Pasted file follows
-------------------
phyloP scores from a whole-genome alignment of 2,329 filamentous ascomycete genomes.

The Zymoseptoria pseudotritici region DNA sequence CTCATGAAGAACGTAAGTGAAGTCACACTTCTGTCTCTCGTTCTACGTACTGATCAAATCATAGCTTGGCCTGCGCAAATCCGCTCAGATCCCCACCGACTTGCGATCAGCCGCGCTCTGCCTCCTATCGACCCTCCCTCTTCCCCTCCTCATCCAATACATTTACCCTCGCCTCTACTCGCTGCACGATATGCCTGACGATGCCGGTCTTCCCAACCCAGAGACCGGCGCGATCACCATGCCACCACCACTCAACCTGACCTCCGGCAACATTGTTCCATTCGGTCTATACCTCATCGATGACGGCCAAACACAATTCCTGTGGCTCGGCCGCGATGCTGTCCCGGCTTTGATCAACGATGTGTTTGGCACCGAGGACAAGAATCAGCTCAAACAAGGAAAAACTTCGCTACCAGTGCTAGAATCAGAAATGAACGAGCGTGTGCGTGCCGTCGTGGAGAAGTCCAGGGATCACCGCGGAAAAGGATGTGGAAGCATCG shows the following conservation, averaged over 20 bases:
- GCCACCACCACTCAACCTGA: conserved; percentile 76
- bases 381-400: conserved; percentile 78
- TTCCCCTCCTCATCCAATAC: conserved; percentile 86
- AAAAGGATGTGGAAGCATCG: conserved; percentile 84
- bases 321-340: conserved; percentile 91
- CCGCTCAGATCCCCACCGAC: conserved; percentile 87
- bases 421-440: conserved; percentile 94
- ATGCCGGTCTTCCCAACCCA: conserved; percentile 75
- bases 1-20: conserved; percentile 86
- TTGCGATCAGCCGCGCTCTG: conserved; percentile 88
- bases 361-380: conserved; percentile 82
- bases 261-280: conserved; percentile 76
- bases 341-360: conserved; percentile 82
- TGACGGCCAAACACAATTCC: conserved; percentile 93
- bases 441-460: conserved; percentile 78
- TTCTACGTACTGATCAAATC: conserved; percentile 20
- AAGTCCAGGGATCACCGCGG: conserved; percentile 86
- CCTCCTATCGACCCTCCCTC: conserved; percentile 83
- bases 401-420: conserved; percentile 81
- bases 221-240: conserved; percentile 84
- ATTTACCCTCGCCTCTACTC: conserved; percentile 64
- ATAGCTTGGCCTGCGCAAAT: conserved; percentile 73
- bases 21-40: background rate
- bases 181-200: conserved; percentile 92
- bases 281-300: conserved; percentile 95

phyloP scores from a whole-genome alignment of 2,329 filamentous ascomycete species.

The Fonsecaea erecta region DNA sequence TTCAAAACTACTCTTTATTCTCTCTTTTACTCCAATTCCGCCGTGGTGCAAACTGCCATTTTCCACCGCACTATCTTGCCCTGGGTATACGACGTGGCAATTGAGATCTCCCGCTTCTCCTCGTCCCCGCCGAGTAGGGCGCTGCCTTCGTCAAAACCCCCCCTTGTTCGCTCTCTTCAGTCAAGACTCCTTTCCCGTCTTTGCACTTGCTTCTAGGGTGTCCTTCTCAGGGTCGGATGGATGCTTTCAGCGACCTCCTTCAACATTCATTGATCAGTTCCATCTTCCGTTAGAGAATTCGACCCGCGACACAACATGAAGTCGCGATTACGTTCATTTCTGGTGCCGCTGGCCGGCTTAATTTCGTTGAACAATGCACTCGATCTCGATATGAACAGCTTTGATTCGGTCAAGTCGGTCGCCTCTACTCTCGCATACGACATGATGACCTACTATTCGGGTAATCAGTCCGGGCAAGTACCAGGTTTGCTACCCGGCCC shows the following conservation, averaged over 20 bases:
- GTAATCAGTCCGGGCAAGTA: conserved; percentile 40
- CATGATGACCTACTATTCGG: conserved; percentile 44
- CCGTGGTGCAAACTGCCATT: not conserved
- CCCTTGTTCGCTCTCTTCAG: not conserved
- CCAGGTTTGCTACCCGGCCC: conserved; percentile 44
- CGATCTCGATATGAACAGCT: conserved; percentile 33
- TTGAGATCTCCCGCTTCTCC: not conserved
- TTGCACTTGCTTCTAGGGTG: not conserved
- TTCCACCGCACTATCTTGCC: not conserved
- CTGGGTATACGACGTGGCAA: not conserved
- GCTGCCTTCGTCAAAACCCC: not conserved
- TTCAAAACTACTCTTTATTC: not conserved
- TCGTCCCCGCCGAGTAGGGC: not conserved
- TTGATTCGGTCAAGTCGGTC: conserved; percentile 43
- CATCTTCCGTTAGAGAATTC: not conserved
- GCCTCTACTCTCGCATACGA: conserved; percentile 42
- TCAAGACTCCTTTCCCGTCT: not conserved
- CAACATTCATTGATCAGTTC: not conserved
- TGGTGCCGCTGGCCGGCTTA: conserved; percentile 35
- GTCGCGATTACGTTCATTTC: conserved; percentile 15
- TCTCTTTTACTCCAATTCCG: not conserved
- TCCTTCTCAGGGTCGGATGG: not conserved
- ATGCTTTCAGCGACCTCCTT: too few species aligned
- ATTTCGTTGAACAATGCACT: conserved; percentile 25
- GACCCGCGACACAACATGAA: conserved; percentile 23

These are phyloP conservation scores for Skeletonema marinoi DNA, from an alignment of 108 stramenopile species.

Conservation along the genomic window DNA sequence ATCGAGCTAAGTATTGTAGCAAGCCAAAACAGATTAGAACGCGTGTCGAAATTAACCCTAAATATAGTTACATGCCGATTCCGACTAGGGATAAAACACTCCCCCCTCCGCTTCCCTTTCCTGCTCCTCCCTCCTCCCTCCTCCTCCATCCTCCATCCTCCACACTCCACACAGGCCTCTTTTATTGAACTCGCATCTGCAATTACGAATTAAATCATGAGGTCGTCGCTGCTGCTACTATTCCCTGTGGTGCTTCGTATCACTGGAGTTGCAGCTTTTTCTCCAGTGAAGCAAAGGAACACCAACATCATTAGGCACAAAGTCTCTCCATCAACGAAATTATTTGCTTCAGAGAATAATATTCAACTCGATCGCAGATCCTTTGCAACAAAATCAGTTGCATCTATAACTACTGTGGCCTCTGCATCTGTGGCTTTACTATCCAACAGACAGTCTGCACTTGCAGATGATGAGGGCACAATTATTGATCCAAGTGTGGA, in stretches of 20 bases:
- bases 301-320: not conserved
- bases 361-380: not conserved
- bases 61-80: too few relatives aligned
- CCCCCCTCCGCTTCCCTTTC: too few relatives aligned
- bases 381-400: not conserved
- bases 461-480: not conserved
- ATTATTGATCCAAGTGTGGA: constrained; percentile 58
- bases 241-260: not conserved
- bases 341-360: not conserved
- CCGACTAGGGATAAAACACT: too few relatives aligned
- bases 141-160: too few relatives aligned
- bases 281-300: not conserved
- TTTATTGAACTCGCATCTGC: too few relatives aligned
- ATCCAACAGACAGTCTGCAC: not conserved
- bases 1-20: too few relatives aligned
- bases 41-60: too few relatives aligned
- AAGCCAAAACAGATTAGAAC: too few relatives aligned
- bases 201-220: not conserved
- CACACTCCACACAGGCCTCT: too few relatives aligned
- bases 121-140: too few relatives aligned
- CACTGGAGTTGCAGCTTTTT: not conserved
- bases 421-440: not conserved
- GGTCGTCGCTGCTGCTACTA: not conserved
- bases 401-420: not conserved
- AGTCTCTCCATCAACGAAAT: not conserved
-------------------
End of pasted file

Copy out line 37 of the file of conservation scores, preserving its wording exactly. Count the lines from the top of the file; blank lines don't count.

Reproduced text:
- TTGCACTTGCTTCTAGGGTG: not conserved